March 14, 2019 / Larry Sloan and Stacey Croghan

Elements of Emotional Intelligence

Last fall, SynergistNOW published a brief blog introducing you to Emotional Intelligence (EI). To recap, EI is the ability to recognize and know your own emotions (self-awareness); manage these emotions and motivate/train yourself to respond in a more positive manner (self-management); understand the emotions in others (reading emotions/empathy); and handle relationships in a more positive manner (relationship building). Since then we've heard from many members wanting to learn more. So, we are pleased to announce that we will team up to present a webinar on the topic on April 25.

To pique your interest, we thought we’d give you a preview of one of the areas we will discuss related to improving your EI. If you want to improve your EI, you need to work on your communication—both inward and outward. Communication isn’t just from person to person. We communicate to ourselves as well.

Let’s explore the first two elements of EI: self-awareness and self-management. These require you to become comfortable and proficient at recognizing your body’s internal communications to itself. Our mind and body communicate a myriad of internal messages daily. These may be through various channels, such as:

Emotions. Arising from your subconscious, emotions include happiness, sadness, fear, excitement, and anger, among others. These emotions are felt internally, and, if strong enough, are outwardly communicated through gestures such as smiling, laughing, crying, and yelling.

Physiological responses. This is your body’s autonomic response to stressors—both good and bad. An individual may experience perspiration, racing heart/palpitations, and muscle tightness. When the stress is negative, over time a rise in cortisol (stress hormone) may result in hives, stress acne, or eventually, hardening of the arteries.

Inner voice. Part of your conscious mind, this is the voice inside your head that you constantly converse with to work through solutions, make decisions, and judge outcomes of situations. You use it to assess your emotions and physiological responses (subconscious and autonomic). You must be careful, because your inner voice can be very negative and even turn against you, which can affect your mindset, your mood, and your outward communication.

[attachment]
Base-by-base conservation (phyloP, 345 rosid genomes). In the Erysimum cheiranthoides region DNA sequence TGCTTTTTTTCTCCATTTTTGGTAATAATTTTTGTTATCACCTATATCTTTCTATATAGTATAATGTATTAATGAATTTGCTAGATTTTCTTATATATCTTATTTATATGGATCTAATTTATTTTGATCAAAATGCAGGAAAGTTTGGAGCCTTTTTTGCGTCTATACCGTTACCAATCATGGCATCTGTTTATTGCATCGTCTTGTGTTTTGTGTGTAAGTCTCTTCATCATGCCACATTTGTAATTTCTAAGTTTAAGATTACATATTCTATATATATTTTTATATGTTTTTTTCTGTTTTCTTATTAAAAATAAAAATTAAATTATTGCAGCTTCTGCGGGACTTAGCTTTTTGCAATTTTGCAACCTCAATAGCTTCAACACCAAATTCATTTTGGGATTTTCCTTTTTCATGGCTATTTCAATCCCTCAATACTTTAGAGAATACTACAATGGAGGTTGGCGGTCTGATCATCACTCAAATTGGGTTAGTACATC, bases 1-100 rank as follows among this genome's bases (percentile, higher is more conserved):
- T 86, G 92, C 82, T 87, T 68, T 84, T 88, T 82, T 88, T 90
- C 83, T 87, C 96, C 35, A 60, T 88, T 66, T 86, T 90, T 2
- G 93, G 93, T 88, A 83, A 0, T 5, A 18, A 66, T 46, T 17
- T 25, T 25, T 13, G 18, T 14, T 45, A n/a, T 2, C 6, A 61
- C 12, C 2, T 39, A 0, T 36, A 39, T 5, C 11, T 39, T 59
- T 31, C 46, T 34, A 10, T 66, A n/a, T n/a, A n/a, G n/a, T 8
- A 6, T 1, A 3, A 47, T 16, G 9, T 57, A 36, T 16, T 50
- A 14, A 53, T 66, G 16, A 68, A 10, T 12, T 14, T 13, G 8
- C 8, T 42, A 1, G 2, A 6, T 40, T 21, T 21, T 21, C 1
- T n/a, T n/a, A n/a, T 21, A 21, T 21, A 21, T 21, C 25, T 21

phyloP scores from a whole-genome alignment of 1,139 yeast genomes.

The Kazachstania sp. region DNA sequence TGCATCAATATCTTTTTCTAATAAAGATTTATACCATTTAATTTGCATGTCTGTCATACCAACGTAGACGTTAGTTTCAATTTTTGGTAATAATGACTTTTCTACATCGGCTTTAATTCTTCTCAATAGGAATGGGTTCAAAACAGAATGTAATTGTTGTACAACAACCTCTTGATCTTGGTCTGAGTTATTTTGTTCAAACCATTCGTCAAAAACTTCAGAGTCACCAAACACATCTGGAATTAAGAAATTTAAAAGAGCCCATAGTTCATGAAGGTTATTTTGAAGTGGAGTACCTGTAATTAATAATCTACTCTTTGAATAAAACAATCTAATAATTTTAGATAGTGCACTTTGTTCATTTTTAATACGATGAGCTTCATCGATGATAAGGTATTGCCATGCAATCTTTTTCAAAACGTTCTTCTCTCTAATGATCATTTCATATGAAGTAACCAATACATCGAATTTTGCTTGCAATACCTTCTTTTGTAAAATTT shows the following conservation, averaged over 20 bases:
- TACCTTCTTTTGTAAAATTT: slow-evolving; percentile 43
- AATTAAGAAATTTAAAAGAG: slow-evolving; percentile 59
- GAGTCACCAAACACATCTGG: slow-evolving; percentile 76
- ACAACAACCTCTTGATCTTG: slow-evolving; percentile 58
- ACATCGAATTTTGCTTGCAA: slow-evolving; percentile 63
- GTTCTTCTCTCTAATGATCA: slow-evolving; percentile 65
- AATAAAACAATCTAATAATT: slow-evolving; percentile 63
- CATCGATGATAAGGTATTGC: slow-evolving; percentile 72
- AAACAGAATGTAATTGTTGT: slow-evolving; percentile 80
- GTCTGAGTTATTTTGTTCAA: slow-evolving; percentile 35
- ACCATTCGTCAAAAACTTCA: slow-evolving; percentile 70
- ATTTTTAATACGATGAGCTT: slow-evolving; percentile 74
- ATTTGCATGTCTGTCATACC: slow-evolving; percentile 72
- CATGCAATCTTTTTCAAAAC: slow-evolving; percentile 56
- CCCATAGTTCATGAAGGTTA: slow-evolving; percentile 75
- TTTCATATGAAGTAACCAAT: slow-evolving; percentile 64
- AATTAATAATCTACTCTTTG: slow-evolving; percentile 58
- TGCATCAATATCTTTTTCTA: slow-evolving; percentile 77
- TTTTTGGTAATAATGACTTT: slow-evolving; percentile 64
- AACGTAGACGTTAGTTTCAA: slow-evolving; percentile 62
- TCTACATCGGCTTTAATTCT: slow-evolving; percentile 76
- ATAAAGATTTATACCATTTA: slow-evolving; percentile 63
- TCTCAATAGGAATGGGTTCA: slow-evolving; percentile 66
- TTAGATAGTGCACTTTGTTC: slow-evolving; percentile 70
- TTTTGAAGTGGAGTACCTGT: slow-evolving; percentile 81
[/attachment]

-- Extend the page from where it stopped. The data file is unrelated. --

Learning to recognize these internal communications, and the situations that cause them, will allow you to process the communications more logically, resulting in more appropriate inward responses and outward communications.

For example, we're sure you’ve been in the situation where you are bumping up against a major deadline and it’s taking all your effort to focus and push through to meet the deadline. You’re anxious, stressed, and worried you won’t make it when an employee comes to you to with another issue. You snap, taking your frustration out on the employee, alienating him and losing your focus. Good self-awareness would have helped you recognize the fact that your situation was causing mounting stress. Good self-management would have helped you release that stress in a more productive way and interact with the employee in a more appropriate manner. You would have been able to direct the employee to someone else for assistance and maintainedyour focus on the task at hand, ultimately meeting the deadline.

Do you want to learn more? We encourage you to register for the upcoming webinar, “Introduction to Emotional Intelligence.” During our talk, we'll delve deeper into why your brain reacts the way it does (hint: it’s not your fault; we’re hardwired to react a certain way), discuss external communications that govern social awareness and relationship management, and give you some useful tips on how to change the way you handle negative, stressful stimuli. See you online!

Larry Sloan and Stacey Croghan

Larry Sloan is AIHA’s CEO.

Stacey Croghan is one of the founding members of the Women in IH Working Group.


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